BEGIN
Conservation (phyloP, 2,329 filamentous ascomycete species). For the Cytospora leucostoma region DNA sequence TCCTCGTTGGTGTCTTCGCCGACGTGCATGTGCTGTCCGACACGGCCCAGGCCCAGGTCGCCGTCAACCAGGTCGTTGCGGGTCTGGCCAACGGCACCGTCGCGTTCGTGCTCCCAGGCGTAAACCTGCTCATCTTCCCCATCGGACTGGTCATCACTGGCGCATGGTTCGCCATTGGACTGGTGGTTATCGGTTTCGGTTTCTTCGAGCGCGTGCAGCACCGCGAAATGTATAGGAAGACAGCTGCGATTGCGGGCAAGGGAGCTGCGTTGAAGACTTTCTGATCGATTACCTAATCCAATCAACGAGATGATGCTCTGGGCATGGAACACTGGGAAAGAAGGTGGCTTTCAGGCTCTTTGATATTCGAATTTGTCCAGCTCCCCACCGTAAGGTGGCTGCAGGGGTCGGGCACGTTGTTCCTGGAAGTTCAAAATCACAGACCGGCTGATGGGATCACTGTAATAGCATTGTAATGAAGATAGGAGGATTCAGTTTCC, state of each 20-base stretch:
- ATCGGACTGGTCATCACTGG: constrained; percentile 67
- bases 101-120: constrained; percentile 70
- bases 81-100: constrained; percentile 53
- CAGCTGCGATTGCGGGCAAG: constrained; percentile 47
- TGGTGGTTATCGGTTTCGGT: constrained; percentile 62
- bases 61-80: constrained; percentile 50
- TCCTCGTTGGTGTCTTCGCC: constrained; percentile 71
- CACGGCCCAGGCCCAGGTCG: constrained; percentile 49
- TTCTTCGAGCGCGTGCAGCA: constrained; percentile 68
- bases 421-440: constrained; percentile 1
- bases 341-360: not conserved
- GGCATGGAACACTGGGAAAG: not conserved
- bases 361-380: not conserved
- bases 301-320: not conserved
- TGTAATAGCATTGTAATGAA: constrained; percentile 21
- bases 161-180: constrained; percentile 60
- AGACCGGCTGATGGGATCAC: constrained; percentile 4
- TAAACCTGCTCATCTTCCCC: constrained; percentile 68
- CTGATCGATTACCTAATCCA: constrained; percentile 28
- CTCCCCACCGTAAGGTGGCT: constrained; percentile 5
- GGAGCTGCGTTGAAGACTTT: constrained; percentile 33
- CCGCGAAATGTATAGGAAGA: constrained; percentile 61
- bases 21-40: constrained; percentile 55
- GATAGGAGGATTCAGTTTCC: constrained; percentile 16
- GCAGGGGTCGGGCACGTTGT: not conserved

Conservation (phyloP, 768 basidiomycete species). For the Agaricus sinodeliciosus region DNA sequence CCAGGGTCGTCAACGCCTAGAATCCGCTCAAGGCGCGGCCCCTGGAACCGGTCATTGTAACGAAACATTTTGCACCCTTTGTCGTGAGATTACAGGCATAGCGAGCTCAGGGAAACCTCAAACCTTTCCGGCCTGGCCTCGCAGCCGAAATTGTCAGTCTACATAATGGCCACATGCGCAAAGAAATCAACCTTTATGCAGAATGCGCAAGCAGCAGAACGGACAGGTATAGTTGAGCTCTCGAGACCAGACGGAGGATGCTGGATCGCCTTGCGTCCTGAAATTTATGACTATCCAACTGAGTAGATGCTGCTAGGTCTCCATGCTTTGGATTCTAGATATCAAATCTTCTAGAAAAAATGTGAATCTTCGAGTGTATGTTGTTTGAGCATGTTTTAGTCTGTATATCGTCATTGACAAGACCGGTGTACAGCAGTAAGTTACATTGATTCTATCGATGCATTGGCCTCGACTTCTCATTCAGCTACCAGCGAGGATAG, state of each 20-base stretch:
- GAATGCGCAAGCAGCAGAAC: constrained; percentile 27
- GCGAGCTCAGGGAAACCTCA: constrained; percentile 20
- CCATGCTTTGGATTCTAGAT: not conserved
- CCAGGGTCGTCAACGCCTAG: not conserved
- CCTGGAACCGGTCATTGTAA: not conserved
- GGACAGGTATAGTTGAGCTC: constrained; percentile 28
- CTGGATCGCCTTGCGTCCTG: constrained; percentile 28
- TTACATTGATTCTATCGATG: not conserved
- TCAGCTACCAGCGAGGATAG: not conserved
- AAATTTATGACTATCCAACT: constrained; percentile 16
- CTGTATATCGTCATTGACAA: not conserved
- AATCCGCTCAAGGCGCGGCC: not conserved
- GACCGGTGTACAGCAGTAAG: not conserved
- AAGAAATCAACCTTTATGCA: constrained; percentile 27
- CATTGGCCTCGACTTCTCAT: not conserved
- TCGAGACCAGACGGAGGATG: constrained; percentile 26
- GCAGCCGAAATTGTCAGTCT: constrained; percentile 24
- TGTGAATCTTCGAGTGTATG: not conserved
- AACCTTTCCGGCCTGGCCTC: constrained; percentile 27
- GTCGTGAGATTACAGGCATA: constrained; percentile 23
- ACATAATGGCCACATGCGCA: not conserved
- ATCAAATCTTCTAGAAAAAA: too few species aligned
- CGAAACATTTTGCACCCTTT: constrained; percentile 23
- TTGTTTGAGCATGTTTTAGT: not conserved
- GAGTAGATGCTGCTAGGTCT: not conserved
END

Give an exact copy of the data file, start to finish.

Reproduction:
Conservation (phyloP, 2,329 filamentous ascomycete species). For the Cytospora leucostoma region DNA sequence TCCTCGTTGGTGTCTTCGCCGACGTGCATGTGCTGTCCGACACGGCCCAGGCCCAGGTCGCCGTCAACCAGGTCGTTGCGGGTCTGGCCAACGGCACCGTCGCGTTCGTGCTCCCAGGCGTAAACCTGCTCATCTTCCCCATCGGACTGGTCATCACTGGCGCATGGTTCGCCATTGGACTGGTGGTTATCGGTTTCGGTTTCTTCGAGCGCGTGCAGCACCGCGAAATGTATAGGAAGACAGCTGCGATTGCGGGCAAGGGAGCTGCGTTGAAGACTTTCTGATCGATTACCTAATCCAATCAACGAGATGATGCTCTGGGCATGGAACACTGGGAAAGAAGGTGGCTTTCAGGCTCTTTGATATTCGAATTTGTCCAGCTCCCCACCGTAAGGTGGCTGCAGGGGTCGGGCACGTTGTTCCTGGAAGTTCAAAATCACAGACCGGCTGATGGGATCACTGTAATAGCATTGTAATGAAGATAGGAGGATTCAGTTTCC, state of each 20-base stretch:
- ATCGGACTGGTCATCACTGG: constrained; percentile 67
- bases 101-120: constrained; percentile 70
- bases 81-100: constrained; percentile 53
- CAGCTGCGATTGCGGGCAAG: constrained; percentile 47
- TGGTGGTTATCGGTTTCGGT: constrained; percentile 62
- bases 61-80: constrained; percentile 50
- TCCTCGTTGGTGTCTTCGCC: constrained; percentile 71
- CACGGCCCAGGCCCAGGTCG: constrained; percentile 49
- TTCTTCGAGCGCGTGCAGCA: constrained; percentile 68
- bases 421-440: constrained; percentile 1
- bases 341-360: not conserved
- GGCATGGAACACTGGGAAAG: not conserved
- bases 361-380: not conserved
- bases 301-320: not conserved
- TGTAATAGCATTGTAATGAA: constrained; percentile 21
- bases 161-180: constrained; percentile 60
- AGACCGGCTGATGGGATCAC: constrained; percentile 4
- TAAACCTGCTCATCTTCCCC: constrained; percentile 68
- CTGATCGATTACCTAATCCA: constrained; percentile 28
- CTCCCCACCGTAAGGTGGCT: constrained; percentile 5
- GGAGCTGCGTTGAAGACTTT: constrained; percentile 33
- CCGCGAAATGTATAGGAAGA: constrained; percentile 61
- bases 21-40: constrained; percentile 55
- GATAGGAGGATTCAGTTTCC: constrained; percentile 16
- GCAGGGGTCGGGCACGTTGT: not conserved

Conservation (phyloP, 768 basidiomycete species). For the Agaricus sinodeliciosus region DNA sequence CCAGGGTCGTCAACGCCTAGAATCCGCTCAAGGCGCGGCCCCTGGAACCGGTCATTGTAACGAAACATTTTGCACCCTTTGTCGTGAGATTACAGGCATAGCGAGCTCAGGGAAACCTCAAACCTTTCCGGCCTGGCCTCGCAGCCGAAATTGTCAGTCTACATAATGGCCACATGCGCAAAGAAATCAACCTTTATGCAGAATGCGCAAGCAGCAGAACGGACAGGTATAGTTGAGCTCTCGAGACCAGACGGAGGATGCTGGATCGCCTTGCGTCCTGAAATTTATGACTATCCAACTGAGTAGATGCTGCTAGGTCTCCATGCTTTGGATTCTAGATATCAAATCTTCTAGAAAAAATGTGAATCTTCGAGTGTATGTTGTTTGAGCATGTTTTAGTCTGTATATCGTCATTGACAAGACCGGTGTACAGCAGTAAGTTACATTGATTCTATCGATGCATTGGCCTCGACTTCTCATTCAGCTACCAGCGAGGATAG, state of each 20-base stretch:
- GAATGCGCAAGCAGCAGAAC: constrained; percentile 27
- GCGAGCTCAGGGAAACCTCA: constrained; percentile 20
- CCATGCTTTGGATTCTAGAT: not conserved
- CCAGGGTCGTCAACGCCTAG: not conserved
- CCTGGAACCGGTCATTGTAA: not conserved
- GGACAGGTATAGTTGAGCTC: constrained; percentile 28
- CTGGATCGCCTTGCGTCCTG: constrained; percentile 28
- TTACATTGATTCTATCGATG: not conserved
- TCAGCTACCAGCGAGGATAG: not conserved
- AAATTTATGACTATCCAACT: constrained; percentile 16
- CTGTATATCGTCATTGACAA: not conserved
- AATCCGCTCAAGGCGCGGCC: not conserved
- GACCGGTGTACAGCAGTAAG: not conserved
- AAGAAATCAACCTTTATGCA: constrained; percentile 27
- CATTGGCCTCGACTTCTCAT: not conserved
- TCGAGACCAGACGGAGGATG: constrained; percentile 26
- GCAGCCGAAATTGTCAGTCT: constrained; percentile 24
- TGTGAATCTTCGAGTGTATG: not conserved
- AACCTTTCCGGCCTGGCCTC: constrained; percentile 27
- GTCGTGAGATTACAGGCATA: constrained; percentile 23
- ACATAATGGCCACATGCGCA: not conserved
- ATCAAATCTTCTAGAAAAAA: too few species aligned
- CGAAACATTTTGCACCCTTT: constrained; percentile 23
- TTGTTTGAGCATGTTTTAGT: not conserved
- GAGTAGATGCTGCTAGGTCT: not conserved